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Top Tips for Creating a Strong Safety PlanThe tragic news of the death of Beverly Carter has led many real estate professionals to question, “Could it happen to me?” In an industry that often requires meeting with strangers in vacant houses, it is important to keep your safety in mind when you’re on the job. In fact, NAR stresses the importance of developing a strong safety plan whether you are meeting with a new client, showing a property, or hosting an open house. Here are four important situations to consider when creating your own safety plan.

When Meeting New Clients

Most real estate professionals meet with complete strangers on a daily basis, and then take them to isolated locations. Always carrying a charged cell phone ensures that you can make an emergency phone call whenever necessary. Keep a phone charger in your car or office, just in case your phone battery wears down before the end of the day.

When scheduling a meeting with a new client, NAR recommends the following strategies. Ask new clients to meet you at your office and fill out this Prospect Identification Form, offered by NAR. On your way out the door, introduce the prospect to someone in your office. Let your co-workers know where you’re going and what time you expect to be back. Remember, if the client makes you feel uncomfortable, don’t be afraid to cancel the appointment or reschedule for a time when another agent can come with you.

Showing a Listing: Planning

Before taking a client to see a new property, visit the home yourself. Visiting the listing before your client is not only important for your safety, but it also makes you appear more knowledgeable about the property. Try to visit the day before your appointment, and bring a buddy. Review the route going to and from the listing, ensuring you know your way around and reducing the chance you’ll get lost on the day of the appointment.

When you reach the property, scout out the area. Is there a tall fence? Are there large bushes that could obstruct your view? How many exits are there? Asking these types of questions can help you plan an escape route. Once you’re inside, review the layout of the house. Which rooms have only one exit? Is there clear visibility between rooms? Is there adequate lighting? Are all the doors and windows locked? Familiarizing yourself with the property is key when preparing for your upcoming appointment.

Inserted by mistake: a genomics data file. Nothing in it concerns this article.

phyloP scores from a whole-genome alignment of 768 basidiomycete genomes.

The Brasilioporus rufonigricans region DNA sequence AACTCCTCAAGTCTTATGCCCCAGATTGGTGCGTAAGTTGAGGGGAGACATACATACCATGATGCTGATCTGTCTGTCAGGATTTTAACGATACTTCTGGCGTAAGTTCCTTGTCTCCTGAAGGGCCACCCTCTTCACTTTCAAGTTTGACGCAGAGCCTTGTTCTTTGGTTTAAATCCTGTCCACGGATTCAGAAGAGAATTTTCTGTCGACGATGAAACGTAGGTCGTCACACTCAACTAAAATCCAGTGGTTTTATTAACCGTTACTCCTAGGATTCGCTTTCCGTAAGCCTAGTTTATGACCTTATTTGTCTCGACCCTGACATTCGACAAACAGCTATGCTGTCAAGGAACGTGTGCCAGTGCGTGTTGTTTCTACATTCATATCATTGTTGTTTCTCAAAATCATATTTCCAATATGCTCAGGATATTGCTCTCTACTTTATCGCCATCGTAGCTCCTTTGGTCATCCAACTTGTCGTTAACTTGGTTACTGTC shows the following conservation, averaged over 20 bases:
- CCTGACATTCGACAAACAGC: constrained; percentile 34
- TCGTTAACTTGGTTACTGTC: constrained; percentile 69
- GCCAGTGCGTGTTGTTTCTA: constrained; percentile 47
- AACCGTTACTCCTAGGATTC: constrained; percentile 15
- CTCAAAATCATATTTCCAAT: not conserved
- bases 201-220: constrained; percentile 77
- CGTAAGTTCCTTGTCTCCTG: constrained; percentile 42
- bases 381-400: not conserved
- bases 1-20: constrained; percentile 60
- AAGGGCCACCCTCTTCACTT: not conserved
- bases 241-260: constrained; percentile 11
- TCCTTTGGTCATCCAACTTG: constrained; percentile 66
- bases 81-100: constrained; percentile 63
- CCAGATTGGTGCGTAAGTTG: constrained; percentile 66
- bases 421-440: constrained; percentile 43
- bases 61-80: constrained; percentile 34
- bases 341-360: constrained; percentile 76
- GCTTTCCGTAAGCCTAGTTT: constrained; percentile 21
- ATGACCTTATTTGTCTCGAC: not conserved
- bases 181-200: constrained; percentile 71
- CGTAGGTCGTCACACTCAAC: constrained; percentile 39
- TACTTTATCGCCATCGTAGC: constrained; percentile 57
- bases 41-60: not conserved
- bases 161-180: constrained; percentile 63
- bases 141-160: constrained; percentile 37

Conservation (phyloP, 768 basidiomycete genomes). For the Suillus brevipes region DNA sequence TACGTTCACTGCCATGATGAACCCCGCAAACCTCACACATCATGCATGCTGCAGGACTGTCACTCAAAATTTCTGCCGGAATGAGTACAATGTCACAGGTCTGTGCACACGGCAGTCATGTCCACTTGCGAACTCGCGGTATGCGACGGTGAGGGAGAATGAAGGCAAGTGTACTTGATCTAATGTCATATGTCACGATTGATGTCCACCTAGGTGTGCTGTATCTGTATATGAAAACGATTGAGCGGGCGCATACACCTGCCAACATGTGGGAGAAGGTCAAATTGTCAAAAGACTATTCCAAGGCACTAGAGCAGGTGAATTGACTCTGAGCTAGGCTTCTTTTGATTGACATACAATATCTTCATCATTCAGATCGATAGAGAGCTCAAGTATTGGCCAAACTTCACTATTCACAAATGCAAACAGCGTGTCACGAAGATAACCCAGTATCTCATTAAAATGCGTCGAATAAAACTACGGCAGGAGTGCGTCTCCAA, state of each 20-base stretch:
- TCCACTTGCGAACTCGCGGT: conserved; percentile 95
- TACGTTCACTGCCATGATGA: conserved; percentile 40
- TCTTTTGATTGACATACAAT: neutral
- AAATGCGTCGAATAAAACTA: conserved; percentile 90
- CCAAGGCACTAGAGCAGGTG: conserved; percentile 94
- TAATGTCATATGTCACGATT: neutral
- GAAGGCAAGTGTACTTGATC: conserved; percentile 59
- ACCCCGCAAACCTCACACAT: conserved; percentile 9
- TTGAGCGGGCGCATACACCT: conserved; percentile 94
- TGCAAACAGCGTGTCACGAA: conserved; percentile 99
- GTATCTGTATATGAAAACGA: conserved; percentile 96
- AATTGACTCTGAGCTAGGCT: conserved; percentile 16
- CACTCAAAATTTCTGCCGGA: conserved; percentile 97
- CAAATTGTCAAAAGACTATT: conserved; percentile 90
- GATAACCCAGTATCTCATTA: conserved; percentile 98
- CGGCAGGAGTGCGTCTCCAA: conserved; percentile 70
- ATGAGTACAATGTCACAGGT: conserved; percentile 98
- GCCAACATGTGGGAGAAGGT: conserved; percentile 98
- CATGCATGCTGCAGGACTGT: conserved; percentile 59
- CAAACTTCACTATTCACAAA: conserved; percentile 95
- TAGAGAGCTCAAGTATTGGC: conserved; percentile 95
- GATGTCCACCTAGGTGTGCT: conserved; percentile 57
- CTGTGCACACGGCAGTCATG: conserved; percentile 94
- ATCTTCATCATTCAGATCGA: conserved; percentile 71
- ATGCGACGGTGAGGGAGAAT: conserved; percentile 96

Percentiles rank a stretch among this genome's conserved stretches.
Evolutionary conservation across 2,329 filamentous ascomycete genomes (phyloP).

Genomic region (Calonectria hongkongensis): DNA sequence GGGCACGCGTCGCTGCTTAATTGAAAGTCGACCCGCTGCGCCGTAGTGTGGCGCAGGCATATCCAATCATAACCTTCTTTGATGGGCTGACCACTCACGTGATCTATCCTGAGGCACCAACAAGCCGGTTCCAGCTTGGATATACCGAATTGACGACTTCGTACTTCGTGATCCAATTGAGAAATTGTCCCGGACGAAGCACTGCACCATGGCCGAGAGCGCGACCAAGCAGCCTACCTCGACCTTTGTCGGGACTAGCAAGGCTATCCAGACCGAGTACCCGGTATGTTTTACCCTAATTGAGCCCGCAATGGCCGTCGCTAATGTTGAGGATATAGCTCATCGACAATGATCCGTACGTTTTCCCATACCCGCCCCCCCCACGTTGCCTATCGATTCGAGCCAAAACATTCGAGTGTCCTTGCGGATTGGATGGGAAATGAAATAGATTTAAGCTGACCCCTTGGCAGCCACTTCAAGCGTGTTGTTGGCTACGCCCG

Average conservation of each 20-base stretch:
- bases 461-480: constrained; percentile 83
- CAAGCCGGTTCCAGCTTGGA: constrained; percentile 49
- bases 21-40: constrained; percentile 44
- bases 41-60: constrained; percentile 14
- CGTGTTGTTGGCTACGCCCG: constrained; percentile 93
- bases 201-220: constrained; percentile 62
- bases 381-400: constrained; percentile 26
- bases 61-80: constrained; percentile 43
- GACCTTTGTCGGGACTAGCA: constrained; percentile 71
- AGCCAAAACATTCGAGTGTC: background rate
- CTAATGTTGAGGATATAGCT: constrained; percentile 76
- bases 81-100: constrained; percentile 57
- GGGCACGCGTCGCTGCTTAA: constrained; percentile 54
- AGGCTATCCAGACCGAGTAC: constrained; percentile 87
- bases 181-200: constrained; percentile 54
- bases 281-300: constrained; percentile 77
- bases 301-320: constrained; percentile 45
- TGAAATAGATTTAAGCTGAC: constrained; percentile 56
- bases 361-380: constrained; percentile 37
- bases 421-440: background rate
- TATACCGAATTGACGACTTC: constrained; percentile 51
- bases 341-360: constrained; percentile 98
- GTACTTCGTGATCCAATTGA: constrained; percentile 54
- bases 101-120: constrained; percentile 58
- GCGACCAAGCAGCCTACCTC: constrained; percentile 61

Showing a Listing: The Appointment

If possible, plan your showings for times when the neighborhood will be busy. While it may be difficult or costly, try to bring a trusted coworker when showing a property. If this isn’t possible, keep in contact with your office throughout the appointment. Always keep your phone in your hand, and program emergency numbers into your speed dial or favorites section. When showing the interior of the house, walk behind clients. This allows you to keep them in sight, and ensures that you have easy access to an exit if you need to escape.

If you begin to feel uneasy, check in with your office in the presence of your prospect to let them know who you’re with, what you’re doing, and where you’re going. If you’d like to communicate your uneasiness over the phone without letting your client know, create pre-planned code phrases that will alert your co-workers to your situation. A phrase as simple as, “I left the pens on the shelf” could let your co-workers know you need someone to meet you at your location, or even that they should call the police. Remember, if you begin to feel uncomfortable, cancel the appointment and leave.

Hosting an Open House

An open house is a great way to show off your listings. However, in doing so, you are also exposing yourself to large groups of people you’ve never met. When preparing for an open house, scout out the area to plan possible escape routes. Also, talk to a neighbor near the property to tell them about your open house. This is a great way to spread the word about your open house and learn more about the community, all while letting the neighbors know where you’ll be. Finally, as an added precautionary measure, call the local police department and ask if an officer could drive by during your open house.

On the day of the event, arrive early to prepare the house for the showing. Turn on the lights, open the curtains, and unlock the doors. As prospective buyers begin to arrive, make notes about their physical appearance and car, and, if possible, jot down their license plate number. Tell someone you know, such as a co-worker or family member, that you will be checking in with them throughout the day, and then make sure you do.

While the majority of your clients have only the best intentions, it is always best to err on the side of caution. Encourage your company to create an office safety action plan that outlines potentially dangerous situations and the actions that should be taken in each circumstance. Also, if you’re comfortable with it, enroll in a self-defense class. Finally, and possibly most importantly, trust your instincts. If a situation feels “off,” go with your gut and get out.